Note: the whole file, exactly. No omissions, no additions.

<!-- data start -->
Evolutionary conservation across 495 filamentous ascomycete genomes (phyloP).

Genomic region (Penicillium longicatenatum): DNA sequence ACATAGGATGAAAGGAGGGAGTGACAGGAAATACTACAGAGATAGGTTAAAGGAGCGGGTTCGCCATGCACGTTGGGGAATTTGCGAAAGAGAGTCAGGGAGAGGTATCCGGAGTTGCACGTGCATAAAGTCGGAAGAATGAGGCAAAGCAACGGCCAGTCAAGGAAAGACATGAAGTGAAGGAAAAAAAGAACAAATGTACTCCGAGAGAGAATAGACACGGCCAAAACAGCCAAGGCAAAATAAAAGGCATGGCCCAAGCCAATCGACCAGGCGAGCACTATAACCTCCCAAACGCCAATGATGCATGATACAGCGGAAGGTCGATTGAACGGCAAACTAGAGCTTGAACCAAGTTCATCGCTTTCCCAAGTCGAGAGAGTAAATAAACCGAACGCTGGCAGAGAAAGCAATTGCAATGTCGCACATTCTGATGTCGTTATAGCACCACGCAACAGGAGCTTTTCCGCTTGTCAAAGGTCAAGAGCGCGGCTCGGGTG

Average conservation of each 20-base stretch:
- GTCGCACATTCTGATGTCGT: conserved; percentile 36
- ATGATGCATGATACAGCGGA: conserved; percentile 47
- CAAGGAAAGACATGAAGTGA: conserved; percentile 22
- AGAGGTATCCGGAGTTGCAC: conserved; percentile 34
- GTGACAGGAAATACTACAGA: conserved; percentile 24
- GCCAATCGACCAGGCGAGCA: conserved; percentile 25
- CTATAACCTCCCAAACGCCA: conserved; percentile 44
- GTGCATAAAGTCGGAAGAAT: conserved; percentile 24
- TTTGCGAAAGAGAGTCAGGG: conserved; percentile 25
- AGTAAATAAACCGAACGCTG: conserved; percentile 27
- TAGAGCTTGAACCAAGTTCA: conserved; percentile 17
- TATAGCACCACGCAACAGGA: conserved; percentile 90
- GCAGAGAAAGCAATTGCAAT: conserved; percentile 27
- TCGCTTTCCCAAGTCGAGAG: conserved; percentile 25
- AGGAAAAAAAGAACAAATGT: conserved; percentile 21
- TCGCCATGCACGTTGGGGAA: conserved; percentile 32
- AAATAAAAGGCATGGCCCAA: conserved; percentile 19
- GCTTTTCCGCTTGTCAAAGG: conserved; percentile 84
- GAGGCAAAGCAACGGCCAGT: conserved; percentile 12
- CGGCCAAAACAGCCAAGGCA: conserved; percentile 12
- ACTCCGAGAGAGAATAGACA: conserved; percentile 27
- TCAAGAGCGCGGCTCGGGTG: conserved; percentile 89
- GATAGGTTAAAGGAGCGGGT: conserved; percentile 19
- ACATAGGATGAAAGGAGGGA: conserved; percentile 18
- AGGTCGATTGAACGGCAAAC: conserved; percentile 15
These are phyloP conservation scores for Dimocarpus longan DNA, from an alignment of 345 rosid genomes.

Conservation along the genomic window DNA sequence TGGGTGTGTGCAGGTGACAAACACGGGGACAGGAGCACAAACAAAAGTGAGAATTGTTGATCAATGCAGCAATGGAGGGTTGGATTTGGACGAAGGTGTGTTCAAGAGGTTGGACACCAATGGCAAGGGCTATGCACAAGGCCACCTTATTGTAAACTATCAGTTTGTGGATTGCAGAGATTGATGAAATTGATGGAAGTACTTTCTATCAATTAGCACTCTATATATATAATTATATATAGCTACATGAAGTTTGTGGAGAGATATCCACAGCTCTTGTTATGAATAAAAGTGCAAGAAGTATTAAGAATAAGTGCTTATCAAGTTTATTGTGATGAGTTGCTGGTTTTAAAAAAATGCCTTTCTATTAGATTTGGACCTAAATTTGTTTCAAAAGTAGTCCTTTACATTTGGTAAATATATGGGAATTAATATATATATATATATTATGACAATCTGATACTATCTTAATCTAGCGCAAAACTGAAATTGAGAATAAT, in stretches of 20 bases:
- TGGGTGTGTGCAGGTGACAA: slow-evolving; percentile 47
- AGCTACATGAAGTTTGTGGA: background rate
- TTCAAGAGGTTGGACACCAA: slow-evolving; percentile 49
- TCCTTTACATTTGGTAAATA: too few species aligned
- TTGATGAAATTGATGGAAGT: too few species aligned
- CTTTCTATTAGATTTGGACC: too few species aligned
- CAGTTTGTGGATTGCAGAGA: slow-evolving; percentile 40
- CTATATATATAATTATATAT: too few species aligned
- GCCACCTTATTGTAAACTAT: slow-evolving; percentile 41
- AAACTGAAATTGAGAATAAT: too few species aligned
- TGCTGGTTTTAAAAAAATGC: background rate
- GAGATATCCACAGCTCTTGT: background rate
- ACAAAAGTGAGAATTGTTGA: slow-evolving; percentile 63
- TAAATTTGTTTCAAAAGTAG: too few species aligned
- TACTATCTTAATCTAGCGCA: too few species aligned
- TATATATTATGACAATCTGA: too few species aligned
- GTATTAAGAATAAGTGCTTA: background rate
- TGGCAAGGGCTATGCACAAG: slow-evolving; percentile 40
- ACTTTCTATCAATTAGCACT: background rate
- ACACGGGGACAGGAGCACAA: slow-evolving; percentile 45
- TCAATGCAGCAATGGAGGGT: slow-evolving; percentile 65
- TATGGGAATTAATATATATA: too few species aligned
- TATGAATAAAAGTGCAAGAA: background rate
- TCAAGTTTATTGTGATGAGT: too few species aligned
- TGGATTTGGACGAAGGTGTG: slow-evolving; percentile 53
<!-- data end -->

Evolutionary conservation across 495 filamentous ascomycete genomes (phyloP).

Genomic region (Penicillium longicatenatum): DNA sequence ACATAGGATGAAAGGAGGGAGTGACAGGAAATACTACAGAGATAGGTTAAAGGAGCGGGTTCGCCATGCACGTTGGGGAATTTGCGAAAGAGAGTCAGGGAGAGGTATCCGGAGTTGCACGTGCATAAAGTCGGAAGAATGAGGCAAAGCAACGGCCAGTCAAGGAAAGACATGAAGTGAAGGAAAAAAAGAACAAATGTACTCCGAGAGAGAATAGACACGGCCAAAACAGCCAAGGCAAAATAAAAGGCATGGCCCAAGCCAATCGACCAGGCGAGCACTATAACCTCCCAAACGCCAATGATGCATGATACAGCGGAAGGTCGATTGAACGGCAAACTAGAGCTTGAACCAAGTTCATCGCTTTCCCAAGTCGAGAGAGTAAATAAACCGAACGCTGGCAGAGAAAGCAATTGCAATGTCGCACATTCTGATGTCGTTATAGCACCACGCAACAGGAGCTTTTCCGCTTGTCAAAGGTCAAGAGCGCGGCTCGGGTG

Average conservation of each 20-base stretch:
- GTCGCACATTCTGATGTCGT: conserved; percentile 36
- ATGATGCATGATACAGCGGA: conserved; percentile 47
- CAAGGAAAGACATGAAGTGA: conserved; percentile 22
- AGAGGTATCCGGAGTTGCAC: conserved; percentile 34
- GTGACAGGAAATACTACAGA: conserved; percentile 24
- GCCAATCGACCAGGCGAGCA: conserved; percentile 25
- CTATAACCTCCCAAACGCCA: conserved; percentile 44
- GTGCATAAAGTCGGAAGAAT: conserved; percentile 24
- TTTGCGAAAGAGAGTCAGGG: conserved; percentile 25
- AGTAAATAAACCGAACGCTG: conserved; percentile 27
- TAGAGCTTGAACCAAGTTCA: conserved; percentile 17
- TATAGCACCACGCAACAGGA: conserved; percentile 90
- GCAGAGAAAGCAATTGCAAT: conserved; percentile 27
- TCGCTTTCCCAAGTCGAGAG: conserved; percentile 25
- AGGAAAAAAAGAACAAATGT: conserved; percentile 21
- TCGCCATGCACGTTGGGGAA: conserved; percentile 32
- AAATAAAAGGCATGGCCCAA: conserved; percentile 19
- GCTTTTCCGCTTGTCAAAGG: conserved; percentile 84
- GAGGCAAAGCAACGGCCAGT: conserved; percentile 12
- CGGCCAAAACAGCCAAGGCA: conserved; percentile 12
- ACTCCGAGAGAGAATAGACA: conserved; percentile 27
- TCAAGAGCGCGGCTCGGGTG: conserved; percentile 89
- GATAGGTTAAAGGAGCGGGT: conserved; percentile 19
- ACATAGGATGAAAGGAGGGA: conserved; percentile 18
- AGGTCGATTGAACGGCAAAC: conserved; percentile 15
These are phyloP conservation scores for Dimocarpus longan DNA, from an alignment of 345 rosid genomes.

Conservation along the genomic window DNA sequence TGGGTGTGTGCAGGTGACAAACACGGGGACAGGAGCACAAACAAAAGTGAGAATTGTTGATCAATGCAGCAATGGAGGGTTGGATTTGGACGAAGGTGTGTTCAAGAGGTTGGACACCAATGGCAAGGGCTATGCACAAGGCCACCTTATTGTAAACTATCAGTTTGTGGATTGCAGAGATTGATGAAATTGATGGAAGTACTTTCTATCAATTAGCACTCTATATATATAATTATATATAGCTACATGAAGTTTGTGGAGAGATATCCACAGCTCTTGTTATGAATAAAAGTGCAAGAAGTATTAAGAATAAGTGCTTATCAAGTTTATTGTGATGAGTTGCTGGTTTTAAAAAAATGCCTTTCTATTAGATTTGGACCTAAATTTGTTTCAAAAGTAGTCCTTTACATTTGGTAAATATATGGGAATTAATATATATATATATATTATGACAATCTGATACTATCTTAATCTAGCGCAAAACTGAAATTGAGAATAAT, in stretches of 20 bases:
- TGGGTGTGTGCAGGTGACAA: slow-evolving; percentile 47
- AGCTACATGAAGTTTGTGGA: background rate
- TTCAAGAGGTTGGACACCAA: slow-evolving; percentile 49
- TCCTTTACATTTGGTAAATA: too few species aligned
- TTGATGAAATTGATGGAAGT: too few species aligned
- CTTTCTATTAGATTTGGACC: too few species aligned
- CAGTTTGTGGATTGCAGAGA: slow-evolving; percentile 40
- CTATATATATAATTATATAT: too few species aligned
- GCCACCTTATTGTAAACTAT: slow-evolving; percentile 41
- AAACTGAAATTGAGAATAAT: too few species aligned
- TGCTGGTTTTAAAAAAATGC: background rate
- GAGATATCCACAGCTCTTGT: background rate
- ACAAAAGTGAGAATTGTTGA: slow-evolving; percentile 63
- TAAATTTGTTTCAAAAGTAG: too few species aligned
- TACTATCTTAATCTAGCGCA: too few species aligned
- TATATATTATGACAATCTGA: too few species aligned
- GTATTAAGAATAAGTGCTTA: background rate
- TGGCAAGGGCTATGCACAAG: slow-evolving; percentile 40
- ACTTTCTATCAATTAGCACT: background rate
- ACACGGGGACAGGAGCACAA: slow-evolving; percentile 45
- TCAATGCAGCAATGGAGGGT: slow-evolving; percentile 65
- TATGGGAATTAATATATATA: too few species aligned
- TATGAATAAAAGTGCAAGAA: background rate
- TCAAGTTTATTGTGATGAGT: too few species aligned
- TGGATTTGGACGAAGGTGTG: slow-evolving; percentile 53